Throughout the world, women have made significant contributions to the IT industry and more executives are realising that the creativity and talents of women in IT are an invaluable resource in business.
For others, however, the advancements of women in IT has been met with tokenism. Gender equality in any industry should not be a checkbox agenda, and we should stop putting obstacles in the way of women achieving greatness. We need to provide positive reinforcement and a solid environment for women in IT to flourish and ensure that undermining this principle would result in a competitive disadvantage for businesses.
What’s holding women back?
According to the McKinsey’s global survey on gender diversity, attitudes and company culture play a significant role in setting women back. The findings also suggest that it’s women who hold themselves back because they lack the confidence to reach the top. This stems from the stereotype that women in top positions are deemed unusual. It’s all about your mindset.
Lebogang Madise, a young IT prodigy in the field of software development says, “I don’t think people care much as to whether you’re a woman or not, it’s more about your attitude; having a teachable spirit shifts you from having to “prove” yourself to being in a position where you can learn from people (male or female), who are experts in the field and thus building your character and skills level set.” The best way to fight back against the stereotypes is to present women with role models in the field.
Nina Simosko, President and CEO of NTT Innovation Institute Inc. (NTT i3), was in South Africa recently attending and giving a presentation on innovation at our CloudWAN launch. Nina is a great example who serves as a catalyst for change and a role model for future generations. Last year the Silicon Valley Business Journal named her one of the world’s most influential women. “The world has changed for women in the workplace, but we’re not where we need to be yet. I look forward to continuing to mentor the next generation of women in tech here in the Valley and beyond,” she said. She previously led the execution of Nike Technology strategy, planning and operations worldwide and before that she was the Senior Vice President of SAP’s Global Premier Customer Network (PCN).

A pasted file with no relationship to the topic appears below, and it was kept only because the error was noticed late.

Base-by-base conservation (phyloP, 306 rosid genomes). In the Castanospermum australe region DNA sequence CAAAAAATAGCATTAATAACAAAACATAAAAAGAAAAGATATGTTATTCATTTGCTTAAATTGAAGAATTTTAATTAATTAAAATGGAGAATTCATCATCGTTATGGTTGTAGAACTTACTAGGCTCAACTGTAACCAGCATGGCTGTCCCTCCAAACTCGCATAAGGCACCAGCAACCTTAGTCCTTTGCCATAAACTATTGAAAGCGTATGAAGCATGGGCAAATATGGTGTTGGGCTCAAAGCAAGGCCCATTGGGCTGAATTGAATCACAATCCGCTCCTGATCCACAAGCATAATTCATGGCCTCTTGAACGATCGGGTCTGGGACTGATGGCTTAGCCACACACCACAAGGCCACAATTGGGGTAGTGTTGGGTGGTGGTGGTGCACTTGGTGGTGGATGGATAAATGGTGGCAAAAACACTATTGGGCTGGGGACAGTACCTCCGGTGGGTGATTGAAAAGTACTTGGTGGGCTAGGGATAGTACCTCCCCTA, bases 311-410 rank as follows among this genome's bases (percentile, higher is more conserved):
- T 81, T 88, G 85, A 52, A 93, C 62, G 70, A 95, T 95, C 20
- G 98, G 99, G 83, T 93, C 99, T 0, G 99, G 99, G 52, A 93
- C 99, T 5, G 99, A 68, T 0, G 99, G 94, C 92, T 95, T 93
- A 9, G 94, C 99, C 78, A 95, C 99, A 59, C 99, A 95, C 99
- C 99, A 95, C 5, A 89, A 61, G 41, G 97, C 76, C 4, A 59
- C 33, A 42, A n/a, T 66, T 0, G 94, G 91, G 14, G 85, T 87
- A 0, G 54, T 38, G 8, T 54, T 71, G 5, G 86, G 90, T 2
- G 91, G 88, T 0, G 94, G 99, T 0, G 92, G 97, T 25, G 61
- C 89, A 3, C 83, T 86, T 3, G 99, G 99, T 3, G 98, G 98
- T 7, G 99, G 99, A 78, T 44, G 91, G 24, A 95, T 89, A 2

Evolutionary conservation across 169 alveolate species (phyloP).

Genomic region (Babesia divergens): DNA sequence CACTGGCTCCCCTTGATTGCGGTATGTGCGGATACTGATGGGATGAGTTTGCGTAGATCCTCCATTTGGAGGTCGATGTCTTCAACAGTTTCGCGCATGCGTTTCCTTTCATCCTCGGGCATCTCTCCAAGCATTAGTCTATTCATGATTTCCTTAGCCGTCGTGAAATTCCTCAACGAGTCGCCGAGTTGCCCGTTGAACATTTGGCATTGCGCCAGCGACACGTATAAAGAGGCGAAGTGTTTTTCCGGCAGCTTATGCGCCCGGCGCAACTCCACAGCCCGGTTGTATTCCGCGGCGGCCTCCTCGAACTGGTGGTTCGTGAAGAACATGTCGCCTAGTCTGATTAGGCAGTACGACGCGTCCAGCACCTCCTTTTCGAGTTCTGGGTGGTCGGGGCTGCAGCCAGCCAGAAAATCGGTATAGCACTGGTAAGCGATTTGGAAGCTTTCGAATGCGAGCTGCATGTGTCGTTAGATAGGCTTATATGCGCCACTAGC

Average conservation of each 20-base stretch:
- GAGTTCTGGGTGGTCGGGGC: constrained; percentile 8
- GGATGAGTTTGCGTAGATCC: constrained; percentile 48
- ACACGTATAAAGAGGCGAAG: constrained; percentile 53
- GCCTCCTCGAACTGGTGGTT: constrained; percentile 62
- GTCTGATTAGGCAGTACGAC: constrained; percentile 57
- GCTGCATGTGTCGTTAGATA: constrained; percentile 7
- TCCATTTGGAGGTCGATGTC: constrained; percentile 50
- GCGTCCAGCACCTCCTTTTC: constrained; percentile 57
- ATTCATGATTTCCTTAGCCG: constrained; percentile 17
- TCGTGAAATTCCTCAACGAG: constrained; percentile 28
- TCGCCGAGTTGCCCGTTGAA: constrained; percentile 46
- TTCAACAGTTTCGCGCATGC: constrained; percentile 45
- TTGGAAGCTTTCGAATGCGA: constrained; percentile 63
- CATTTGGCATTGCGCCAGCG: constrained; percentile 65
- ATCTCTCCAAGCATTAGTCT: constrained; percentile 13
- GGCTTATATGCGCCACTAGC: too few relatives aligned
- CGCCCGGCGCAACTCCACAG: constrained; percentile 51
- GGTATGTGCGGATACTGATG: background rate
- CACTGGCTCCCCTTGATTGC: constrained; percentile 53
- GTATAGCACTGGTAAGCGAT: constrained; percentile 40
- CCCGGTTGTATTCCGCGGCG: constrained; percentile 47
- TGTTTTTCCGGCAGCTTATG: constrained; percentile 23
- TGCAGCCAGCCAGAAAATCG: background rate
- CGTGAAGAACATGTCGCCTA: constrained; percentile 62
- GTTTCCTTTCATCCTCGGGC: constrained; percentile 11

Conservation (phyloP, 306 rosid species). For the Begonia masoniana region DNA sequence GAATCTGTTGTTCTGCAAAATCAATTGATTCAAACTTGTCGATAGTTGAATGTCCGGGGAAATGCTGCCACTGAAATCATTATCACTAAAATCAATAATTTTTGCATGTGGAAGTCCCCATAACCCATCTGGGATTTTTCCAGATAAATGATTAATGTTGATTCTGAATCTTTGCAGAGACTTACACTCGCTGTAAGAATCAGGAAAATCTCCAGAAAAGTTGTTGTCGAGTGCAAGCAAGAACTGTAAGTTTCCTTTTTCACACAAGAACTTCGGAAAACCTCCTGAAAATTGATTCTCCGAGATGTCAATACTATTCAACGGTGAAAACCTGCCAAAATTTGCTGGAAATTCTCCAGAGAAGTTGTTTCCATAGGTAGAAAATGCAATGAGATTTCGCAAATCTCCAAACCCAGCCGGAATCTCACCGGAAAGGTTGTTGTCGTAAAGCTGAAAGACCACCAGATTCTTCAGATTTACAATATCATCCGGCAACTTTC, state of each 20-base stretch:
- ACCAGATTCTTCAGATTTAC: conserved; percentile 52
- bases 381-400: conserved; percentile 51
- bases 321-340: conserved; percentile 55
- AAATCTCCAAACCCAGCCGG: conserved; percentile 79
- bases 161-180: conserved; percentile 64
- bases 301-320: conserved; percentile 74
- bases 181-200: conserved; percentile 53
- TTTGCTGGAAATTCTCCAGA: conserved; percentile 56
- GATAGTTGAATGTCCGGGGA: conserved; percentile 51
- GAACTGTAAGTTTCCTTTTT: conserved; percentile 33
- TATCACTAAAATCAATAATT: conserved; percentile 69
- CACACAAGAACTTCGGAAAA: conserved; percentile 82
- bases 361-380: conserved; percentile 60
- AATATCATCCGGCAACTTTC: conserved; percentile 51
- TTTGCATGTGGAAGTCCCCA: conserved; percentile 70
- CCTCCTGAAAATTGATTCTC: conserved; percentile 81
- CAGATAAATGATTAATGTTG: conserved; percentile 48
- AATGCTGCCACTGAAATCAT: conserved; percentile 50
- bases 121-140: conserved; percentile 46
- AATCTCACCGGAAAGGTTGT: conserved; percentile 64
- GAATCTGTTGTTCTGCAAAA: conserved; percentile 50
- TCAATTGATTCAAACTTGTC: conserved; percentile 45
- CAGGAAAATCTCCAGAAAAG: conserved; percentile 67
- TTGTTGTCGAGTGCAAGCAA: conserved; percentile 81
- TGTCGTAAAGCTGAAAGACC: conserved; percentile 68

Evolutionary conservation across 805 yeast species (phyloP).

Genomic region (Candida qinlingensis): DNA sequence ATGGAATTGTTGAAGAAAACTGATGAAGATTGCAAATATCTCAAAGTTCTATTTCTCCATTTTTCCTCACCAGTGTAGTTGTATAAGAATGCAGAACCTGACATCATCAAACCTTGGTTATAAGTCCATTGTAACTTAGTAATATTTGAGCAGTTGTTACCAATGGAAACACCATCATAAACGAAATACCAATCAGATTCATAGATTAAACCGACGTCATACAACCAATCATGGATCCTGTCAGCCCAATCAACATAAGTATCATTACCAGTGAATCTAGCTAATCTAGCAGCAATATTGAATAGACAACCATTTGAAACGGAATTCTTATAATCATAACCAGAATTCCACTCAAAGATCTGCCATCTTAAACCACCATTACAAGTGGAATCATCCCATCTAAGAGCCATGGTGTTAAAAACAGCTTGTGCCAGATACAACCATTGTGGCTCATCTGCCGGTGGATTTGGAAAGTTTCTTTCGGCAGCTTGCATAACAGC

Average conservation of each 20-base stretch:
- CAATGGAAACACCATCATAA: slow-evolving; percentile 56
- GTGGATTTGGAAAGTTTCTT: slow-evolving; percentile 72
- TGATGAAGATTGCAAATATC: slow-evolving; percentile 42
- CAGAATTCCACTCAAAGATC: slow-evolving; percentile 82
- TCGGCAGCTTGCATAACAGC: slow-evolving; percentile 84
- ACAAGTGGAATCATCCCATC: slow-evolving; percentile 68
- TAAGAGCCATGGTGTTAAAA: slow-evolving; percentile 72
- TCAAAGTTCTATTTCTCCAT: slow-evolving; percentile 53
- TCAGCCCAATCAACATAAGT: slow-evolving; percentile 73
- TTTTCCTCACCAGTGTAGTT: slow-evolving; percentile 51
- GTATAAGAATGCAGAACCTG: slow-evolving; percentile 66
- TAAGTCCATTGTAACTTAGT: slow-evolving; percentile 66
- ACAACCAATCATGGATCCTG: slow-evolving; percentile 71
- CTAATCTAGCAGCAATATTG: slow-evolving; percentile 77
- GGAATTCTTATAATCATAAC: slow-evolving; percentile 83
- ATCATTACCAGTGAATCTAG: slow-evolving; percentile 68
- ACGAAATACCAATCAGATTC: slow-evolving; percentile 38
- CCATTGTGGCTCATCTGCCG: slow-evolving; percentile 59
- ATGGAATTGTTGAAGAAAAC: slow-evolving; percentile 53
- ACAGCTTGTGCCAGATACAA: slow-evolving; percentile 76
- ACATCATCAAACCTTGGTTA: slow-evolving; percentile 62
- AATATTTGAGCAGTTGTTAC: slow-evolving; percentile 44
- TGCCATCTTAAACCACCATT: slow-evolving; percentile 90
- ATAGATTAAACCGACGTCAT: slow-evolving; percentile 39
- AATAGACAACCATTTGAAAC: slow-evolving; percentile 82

People stick to habits forged over the years, therefore to break the mindset that only men belong in IT require companies to continually funnel support mechanisms to counter the balance and reinforce the diversity pitch. In addition, companies need to give women access to technical know-how by funding resources into training. Even better, women need to start learning as soon as possible so they can better position themselves. Women should expose themselves to programs such as the Code for Cape Town (Code4CT). The programme teaches young girls to use basic web building skills and exposes them to opportunities in the Information and Communication Technologies (ICT) sector.
What a scarcity of women in IT will do to the industry
There is a positive correlation between women in top positions and demonstrating a higher operating margin. The studies speak for themselves and, according to Catalyst, companies with more women return 34% greater returns to shareholders.
Despite the slow uptake, there is some light at the end of the tunnel. The leading sector for women employment resides within the technology industry. This industry, according to the Women in The Boardroom report, includes a female employment margin of 20%, which is above other industries such as financial services (16%), energy and resources (17%), consumer business (18%) and manufacturing (19%).
Things have changed for South African women. According to Faith Khanyile, featured in the Financial Mail women’s magazine, “there has been a shift in the mindset of many business leaders as they realise the benefits of inclusive leadership. If corporate South Africa continues to be courageous, we’ll benefit through economic growth and become leaders in the advancement of women on the continent.” As South Africa’s challenges continue to grow, we’ll need innovative teams that stem from diversity to find new ways of addressing our problems and stimulate economic growth. Organisations that are poised for success are those that allow women to be an invaluable asset to the business. Change is slow (even in IT), and we therefore need to ensure more women are getting involved. One woman in the boardroom isn’t enough.
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